Wood Repair Materials

If at all possible, specify to the person doing the repairs to use rot resistant products ( I am not talking about pressure treated or cedar wood).  There are many new products around which come in most types of sizes and molds to meet the needs of residential repairs.  Some of the products that are rot resistant and take paint well include Hardie siding and trim, PVC, Marley, Azek, Miretec and others.  These products should be used when repairing siding, corner boards, fascia, window sills, window sill extensions, crown molding, fascia, soffits, etc.  This will insure you never having to replace the same areas twice.

Uninsured Contractors

Please request a copy of the certificate of insurance from the contractor you are considering for both worker’s comp and general liability.  Please see the Insurance Tab in this binder for more information.  Do not hire uninsured contractors.

Detailed Proposals

In this day and time it is critical to know what you are getting for your money.  There are many types of painters out there.  Some work out of an old pick-up truck and write the price of the job on the back of a business card, some are smooth talkers and don’t write anything down, others write things down but are vague on exactly what is being done and/or materials being used.

The proposal is a legally binding contract.  In order to enforce it, it must be specific in nature.  If your siding is being painted one coat, it should state that.  It should also state the brand and type of paint being used.  Is your house being washed, if so with what?  Are your front metal railings, shutters, fascia, soffits, windows, doors, etc. being painted?  It should state all that on the proposal with the number of coats and the products being used.  If it’s not specified, it might not be included and could be an extra which now makes this job more expensive than the one you really wanted to go with.  Make sure you are comparing apples and apples and get everything in writing.  See our Company Comparison section in this binder.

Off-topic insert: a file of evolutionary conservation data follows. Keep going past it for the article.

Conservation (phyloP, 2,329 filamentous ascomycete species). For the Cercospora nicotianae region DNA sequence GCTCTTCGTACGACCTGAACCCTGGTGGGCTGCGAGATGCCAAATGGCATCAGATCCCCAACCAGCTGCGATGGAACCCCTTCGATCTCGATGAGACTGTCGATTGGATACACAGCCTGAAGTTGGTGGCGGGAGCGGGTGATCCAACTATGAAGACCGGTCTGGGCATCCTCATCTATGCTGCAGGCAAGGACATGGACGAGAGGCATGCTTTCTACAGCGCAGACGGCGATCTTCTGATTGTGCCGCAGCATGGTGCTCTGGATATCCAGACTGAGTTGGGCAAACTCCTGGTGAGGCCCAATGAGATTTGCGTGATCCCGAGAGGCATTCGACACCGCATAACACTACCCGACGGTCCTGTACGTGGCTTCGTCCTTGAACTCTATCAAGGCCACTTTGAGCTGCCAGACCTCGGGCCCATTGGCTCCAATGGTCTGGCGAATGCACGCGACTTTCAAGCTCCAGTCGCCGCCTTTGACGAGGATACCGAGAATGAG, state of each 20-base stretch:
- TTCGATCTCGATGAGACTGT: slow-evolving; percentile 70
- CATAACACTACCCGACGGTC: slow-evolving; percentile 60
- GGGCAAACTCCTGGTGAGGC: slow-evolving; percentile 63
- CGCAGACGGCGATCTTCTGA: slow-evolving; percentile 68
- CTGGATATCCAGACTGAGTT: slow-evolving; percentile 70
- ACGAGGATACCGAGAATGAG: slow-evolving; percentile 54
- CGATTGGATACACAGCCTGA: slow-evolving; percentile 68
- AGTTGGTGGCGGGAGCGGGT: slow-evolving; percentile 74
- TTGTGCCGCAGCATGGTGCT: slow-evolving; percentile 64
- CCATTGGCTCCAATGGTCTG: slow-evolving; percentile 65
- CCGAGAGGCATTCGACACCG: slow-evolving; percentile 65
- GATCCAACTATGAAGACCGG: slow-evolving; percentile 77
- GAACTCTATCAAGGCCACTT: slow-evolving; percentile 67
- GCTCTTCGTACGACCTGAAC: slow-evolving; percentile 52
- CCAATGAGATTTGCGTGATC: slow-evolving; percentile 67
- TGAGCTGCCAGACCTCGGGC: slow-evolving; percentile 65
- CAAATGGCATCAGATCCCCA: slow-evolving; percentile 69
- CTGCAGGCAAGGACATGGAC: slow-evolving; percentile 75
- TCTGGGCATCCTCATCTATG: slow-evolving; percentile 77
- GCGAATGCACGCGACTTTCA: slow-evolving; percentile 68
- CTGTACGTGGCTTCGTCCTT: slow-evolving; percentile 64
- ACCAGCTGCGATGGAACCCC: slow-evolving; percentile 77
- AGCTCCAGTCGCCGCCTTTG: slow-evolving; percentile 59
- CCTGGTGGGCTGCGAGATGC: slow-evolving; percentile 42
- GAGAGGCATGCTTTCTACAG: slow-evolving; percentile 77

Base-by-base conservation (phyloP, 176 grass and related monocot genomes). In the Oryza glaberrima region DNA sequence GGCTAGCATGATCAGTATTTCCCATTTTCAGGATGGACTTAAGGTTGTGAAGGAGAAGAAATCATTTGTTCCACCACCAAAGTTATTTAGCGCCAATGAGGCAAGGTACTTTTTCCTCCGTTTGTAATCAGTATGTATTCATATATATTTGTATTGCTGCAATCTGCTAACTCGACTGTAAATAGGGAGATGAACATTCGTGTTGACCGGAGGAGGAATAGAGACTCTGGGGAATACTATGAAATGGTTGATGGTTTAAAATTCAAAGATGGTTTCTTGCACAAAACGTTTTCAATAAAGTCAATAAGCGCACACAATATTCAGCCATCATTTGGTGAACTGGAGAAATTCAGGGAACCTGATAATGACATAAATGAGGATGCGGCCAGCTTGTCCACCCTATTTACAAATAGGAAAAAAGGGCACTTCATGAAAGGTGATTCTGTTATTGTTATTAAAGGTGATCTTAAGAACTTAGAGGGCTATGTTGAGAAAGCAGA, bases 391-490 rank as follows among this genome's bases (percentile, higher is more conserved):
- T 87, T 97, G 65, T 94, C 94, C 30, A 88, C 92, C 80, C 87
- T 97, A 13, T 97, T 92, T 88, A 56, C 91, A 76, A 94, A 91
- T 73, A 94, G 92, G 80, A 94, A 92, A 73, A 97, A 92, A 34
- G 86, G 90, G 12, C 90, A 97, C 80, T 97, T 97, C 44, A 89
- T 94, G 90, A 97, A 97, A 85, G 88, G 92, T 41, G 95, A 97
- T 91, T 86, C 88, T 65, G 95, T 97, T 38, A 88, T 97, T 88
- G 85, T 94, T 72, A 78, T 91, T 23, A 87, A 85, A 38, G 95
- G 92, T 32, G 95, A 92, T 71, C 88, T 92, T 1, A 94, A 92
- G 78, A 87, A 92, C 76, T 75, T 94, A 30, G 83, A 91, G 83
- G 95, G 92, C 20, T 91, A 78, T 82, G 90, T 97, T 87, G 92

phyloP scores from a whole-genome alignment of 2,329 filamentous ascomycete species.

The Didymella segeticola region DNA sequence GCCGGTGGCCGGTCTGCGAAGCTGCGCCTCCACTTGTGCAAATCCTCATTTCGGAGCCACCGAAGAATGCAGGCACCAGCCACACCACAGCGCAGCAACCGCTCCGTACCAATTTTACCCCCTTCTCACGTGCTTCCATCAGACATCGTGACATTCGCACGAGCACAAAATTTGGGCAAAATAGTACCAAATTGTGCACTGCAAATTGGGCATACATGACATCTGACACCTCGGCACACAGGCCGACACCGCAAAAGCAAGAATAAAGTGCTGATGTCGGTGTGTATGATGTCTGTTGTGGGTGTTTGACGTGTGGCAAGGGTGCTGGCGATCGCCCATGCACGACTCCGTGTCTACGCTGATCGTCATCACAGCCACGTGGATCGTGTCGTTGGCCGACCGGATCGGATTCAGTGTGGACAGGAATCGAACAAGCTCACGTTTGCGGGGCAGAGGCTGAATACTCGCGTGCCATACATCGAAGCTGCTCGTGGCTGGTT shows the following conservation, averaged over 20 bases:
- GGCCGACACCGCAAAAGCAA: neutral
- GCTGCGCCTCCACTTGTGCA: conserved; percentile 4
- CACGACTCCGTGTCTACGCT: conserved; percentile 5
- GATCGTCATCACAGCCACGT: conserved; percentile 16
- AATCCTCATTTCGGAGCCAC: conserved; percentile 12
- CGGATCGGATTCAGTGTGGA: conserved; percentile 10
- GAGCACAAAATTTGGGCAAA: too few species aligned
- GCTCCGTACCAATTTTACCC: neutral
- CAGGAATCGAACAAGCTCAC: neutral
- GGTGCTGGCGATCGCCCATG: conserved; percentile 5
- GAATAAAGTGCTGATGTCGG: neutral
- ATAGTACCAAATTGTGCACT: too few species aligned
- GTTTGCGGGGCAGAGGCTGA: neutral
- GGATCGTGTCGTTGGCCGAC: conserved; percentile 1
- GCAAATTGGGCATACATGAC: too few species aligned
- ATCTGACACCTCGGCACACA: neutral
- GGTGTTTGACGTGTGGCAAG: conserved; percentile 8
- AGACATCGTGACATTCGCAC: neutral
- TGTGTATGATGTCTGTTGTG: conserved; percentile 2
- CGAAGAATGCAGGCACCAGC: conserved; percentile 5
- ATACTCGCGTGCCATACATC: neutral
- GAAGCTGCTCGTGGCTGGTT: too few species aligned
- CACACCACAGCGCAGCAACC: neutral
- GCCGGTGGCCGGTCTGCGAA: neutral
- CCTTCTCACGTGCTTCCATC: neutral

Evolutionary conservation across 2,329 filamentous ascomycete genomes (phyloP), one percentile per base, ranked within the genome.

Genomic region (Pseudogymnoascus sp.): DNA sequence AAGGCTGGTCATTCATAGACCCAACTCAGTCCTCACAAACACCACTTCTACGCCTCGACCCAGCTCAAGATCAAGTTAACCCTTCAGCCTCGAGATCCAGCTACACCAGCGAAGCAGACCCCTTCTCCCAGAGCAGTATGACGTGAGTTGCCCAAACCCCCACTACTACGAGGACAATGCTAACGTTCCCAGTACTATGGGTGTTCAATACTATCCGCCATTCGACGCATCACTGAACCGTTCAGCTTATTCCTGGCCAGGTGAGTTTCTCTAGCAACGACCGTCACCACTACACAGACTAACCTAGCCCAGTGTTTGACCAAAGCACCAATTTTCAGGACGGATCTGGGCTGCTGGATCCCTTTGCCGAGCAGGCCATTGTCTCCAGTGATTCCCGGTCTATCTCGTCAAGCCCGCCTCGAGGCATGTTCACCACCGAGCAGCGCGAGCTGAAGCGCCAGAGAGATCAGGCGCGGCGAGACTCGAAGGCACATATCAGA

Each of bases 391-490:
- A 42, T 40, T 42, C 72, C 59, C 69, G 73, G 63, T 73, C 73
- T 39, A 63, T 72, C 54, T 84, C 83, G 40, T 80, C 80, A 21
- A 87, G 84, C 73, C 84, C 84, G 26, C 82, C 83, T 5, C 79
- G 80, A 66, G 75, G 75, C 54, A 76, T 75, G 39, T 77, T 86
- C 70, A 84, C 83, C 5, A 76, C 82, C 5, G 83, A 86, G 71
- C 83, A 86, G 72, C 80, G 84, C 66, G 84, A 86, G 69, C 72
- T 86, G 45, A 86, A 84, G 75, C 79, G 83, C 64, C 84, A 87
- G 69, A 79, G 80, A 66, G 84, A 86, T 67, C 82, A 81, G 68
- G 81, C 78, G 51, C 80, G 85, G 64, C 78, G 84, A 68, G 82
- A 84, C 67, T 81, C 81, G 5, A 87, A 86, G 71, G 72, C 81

Upfront money

There is no reason to provide a painter with money prior to beginning the job.  Most companies have accounts with paint stores to buy paint which give them 30 days or more to pay.  Most jobs do not take over 3-4 days to complete which means he will be paid in full at completion by you to pay his labor.  In 1995 we started the policy of not collecting deposits or progress payments to show our customers that we have complete confidence in our ability to provide them a quality job and that when we start a job, we are there to stay until it is complete.  If the painter cannot afford to buy paint or float labor, what will they be able to do if there is ever a problem, something breaks, property damage or even something as simple as a warranty claim?

Written warranties

Most reputable companies offer some type of warranty.  Although warranties are important, read between the lines and know what is included or excluded.  If you get a blanket 2, 3, 5 or longer warranty with no exclusions, be weary.  There are a lot of things which cause paint to peel, many of which are not the painter’s responsibility.  I can promise you that if you think you are getting an all inclusive long-term warranty from a painting contractor, you are being deceived.  Make sure whom ever you hire has a detailed written warranty explaining what is covered and what is not.  When considering a company that might offer a long-term warranty at no cost to you, consider whether they will be able to make good on it 3 years or 5 years from now.  Remember, as stated above, there is no such thing as lifetime paint or caulking or even 15 or 25 year paint.

30-day touch-ups

Some companies are claiming they are doing something ingenious related to a 30-day touch-up guarantee.  They claim that anytime within 30 days of completing a job they will come back if a touch-up is discovered.  This of course is not new and if anything is somewhat limiting.  Any reasonable company would come back in 30 days to fix something that was done incorrectly or missed.  A better company would come back at anytime to correct a problem that was missed.  Why would you limit your customer to 30 days?